Tech Roundup - May 28, 2021

Fri, 05/28/2021

Welcome to ‘Tech Roundup,’ where we highlight some of the most significant/thought-provoking news items from the world of tech, especially at the nexus of law and technology. We are particularly interested in foregrounding tech news that is happening in Nebraska, and our region more broadly. If you have a news item you would like to see in the Roundup, please email


‘Very creepy’ -- Peeping drone unnerving Lincoln neighborhood

Lincoln Journal Star

  • Residents in the Sheridan Boulevard neighborhood of Lincoln have reported sightings of a drone flying at night near neighborhood houses, including within arms reach of a woman while she slept, just outside her third floor bedroom.
  • Police are investigating, although it remains unclear what charge they would bring against the drone operator as there is “nothing in the municipal code prohibiting flying a drone in a neighborhood,” said  Officer Luke Bonkiewicz. It is however “illegal to operate a drone in a careless or reckless manner that could endanger the life or property of another person;” it also could be “a disturbing the peace case as well, if you’re flying it around windows,” he said.


Saunders County Board approves solar farm despite local opposition

Lincoln Journal Star

  • utility-scale solar farm in Saunders County has gotten the green light, despite objections from some neighbors.
  • A Pennsylvania-based energy developer is proposing to build the farm on 500 rural acres south of Yutan and sell the electricity to the Omaha Public Power District.
  • Construction is scheduled to start in spring 2022, and the facility is expected to start generating electricity in spring 2023. The project will be capable of generating 81 megawatts, or enough electricity to power 14,000 homes.


Nebraska research collaborative to study quantum materials through $20M grant

Lincoln Journal Star

  • Through a five-year, $20 million grant from the National Science Foundation's Established Program to Stimulate Competitive Research — better known as EPSCoR — a total of 20 researchers and educators will work to push the field of quantum materials forward.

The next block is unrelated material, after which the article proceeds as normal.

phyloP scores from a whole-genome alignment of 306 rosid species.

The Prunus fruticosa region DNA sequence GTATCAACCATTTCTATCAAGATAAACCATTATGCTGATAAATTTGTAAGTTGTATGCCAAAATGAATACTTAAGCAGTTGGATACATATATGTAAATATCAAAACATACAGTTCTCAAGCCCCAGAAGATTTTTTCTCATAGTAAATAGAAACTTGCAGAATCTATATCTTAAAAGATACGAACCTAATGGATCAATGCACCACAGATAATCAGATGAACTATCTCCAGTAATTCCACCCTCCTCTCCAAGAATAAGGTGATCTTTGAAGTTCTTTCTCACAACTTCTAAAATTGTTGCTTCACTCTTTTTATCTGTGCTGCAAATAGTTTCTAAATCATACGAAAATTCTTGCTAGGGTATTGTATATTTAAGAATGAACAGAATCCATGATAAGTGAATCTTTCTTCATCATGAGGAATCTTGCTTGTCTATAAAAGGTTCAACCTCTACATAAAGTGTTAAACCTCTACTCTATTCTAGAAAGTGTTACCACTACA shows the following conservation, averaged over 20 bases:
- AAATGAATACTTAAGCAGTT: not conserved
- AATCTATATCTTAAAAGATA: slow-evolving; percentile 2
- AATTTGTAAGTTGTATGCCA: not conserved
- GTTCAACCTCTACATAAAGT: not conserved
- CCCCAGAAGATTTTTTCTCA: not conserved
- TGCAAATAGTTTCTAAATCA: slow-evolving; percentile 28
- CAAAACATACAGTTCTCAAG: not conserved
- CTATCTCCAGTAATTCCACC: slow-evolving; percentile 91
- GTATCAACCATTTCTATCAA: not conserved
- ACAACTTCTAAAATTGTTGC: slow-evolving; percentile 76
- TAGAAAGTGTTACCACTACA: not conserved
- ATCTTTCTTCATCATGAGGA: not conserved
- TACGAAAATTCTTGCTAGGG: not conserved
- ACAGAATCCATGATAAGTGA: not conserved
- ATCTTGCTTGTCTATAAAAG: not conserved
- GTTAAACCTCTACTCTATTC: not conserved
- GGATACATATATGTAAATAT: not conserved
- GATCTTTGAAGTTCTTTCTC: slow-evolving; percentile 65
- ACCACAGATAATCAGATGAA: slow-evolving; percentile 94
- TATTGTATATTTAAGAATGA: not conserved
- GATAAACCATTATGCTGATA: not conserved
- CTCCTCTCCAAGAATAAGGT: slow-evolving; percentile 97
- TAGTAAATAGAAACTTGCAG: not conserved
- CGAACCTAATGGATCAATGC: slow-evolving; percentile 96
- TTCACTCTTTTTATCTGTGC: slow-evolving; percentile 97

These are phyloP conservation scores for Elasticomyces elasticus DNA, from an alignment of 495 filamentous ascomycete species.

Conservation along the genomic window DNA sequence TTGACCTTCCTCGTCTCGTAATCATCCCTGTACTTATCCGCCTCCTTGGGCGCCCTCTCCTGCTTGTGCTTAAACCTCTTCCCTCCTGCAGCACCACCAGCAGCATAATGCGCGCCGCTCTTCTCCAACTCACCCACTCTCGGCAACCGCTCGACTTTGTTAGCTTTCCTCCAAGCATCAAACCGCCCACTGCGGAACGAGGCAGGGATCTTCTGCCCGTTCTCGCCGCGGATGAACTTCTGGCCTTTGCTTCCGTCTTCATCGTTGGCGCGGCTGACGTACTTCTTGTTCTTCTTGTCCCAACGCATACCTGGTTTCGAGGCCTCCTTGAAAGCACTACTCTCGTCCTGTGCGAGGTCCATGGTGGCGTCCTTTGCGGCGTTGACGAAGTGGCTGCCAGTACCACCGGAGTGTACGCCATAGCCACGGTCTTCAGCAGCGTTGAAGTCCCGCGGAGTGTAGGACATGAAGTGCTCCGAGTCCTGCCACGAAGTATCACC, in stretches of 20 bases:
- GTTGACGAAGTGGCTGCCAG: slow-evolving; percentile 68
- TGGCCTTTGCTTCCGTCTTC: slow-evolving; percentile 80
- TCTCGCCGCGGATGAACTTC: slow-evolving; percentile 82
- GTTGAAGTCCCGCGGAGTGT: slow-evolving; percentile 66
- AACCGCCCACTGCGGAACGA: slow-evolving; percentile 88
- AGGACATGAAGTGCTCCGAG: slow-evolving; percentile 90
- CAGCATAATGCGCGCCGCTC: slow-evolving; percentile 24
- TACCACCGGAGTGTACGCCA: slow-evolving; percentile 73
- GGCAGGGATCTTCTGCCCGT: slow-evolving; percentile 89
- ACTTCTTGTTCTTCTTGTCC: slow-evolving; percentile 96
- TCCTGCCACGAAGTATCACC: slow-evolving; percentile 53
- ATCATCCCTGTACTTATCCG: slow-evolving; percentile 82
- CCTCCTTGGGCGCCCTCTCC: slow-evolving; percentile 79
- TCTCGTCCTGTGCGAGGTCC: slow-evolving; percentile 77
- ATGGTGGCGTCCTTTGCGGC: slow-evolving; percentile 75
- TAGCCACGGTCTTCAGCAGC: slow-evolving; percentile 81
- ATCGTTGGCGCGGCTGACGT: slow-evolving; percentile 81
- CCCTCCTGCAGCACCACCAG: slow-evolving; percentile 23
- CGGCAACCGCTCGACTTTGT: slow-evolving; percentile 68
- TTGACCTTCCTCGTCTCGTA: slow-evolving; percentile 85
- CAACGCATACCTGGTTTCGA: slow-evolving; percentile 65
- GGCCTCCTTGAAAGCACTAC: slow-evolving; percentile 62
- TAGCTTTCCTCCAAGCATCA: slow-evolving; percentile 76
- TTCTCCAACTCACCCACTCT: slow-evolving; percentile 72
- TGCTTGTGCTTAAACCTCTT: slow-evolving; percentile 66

• On Monday, UNL announced the creation of Emergent Quantum Materials and Technologies, or EQUATE, a partnership with five other institutions in the state: the University of Nebraska at Omaha, the University of Nebraska at Kearney, Creighton University, Nebraska Indian Community College and Little Priest Tribal College.


Researchers intend to discover microbiome’s role in personalized nutrition

Nebraska Today

  • Personalized nutrition has emerged in recent years as a key potential solution to a variety of diseases that originate in the gut, and Nebraska scientists are mining microbiome data to determine how individuals’ digestive systems might respond to different nutritional approaches.
  • Ultimately, these findings could help scientists and doctors recommend specific types of foods — say, yogurts — to individuals to nurture beneficial bacteria in their guts and stave off diseases such as diabetes and obesity.


Study links classroom ventilation, air quality with academic performance

Pocket Science from Nebraska Today

  • Even before the coronavirus pandemic, research was establishing suggestive links between academic performance and a classroom’s air quality, possibly due to the latter affecting students’ concentration and illness-related absences.
  • The study revealed links between the type of ventilation system installed at a school and its students’ performance on year-end math and reading tests.
  • Even when controlling for other variables, students in classrooms with a single-zone unit ventilator — which is attached to an external wall and draws in outdoor air directly from the device — generally performed worse in math and reading when compared to schools with centralized systems that serve multiple classrooms.


Women in Tech: Evelyn Espinoza-Macias

Silicon Prairie News

  • Espinoza-Macias had dreamed of becoming a lawyer, but her career plans would change markedly during her senior year. Upon hearing of the AIM Institute’s free code camp at Omaha South High School, and with encouragement from her teachers, she signed up. Though difficult, the class sparked a passion for coding and helped her realize the advantages of a tech career.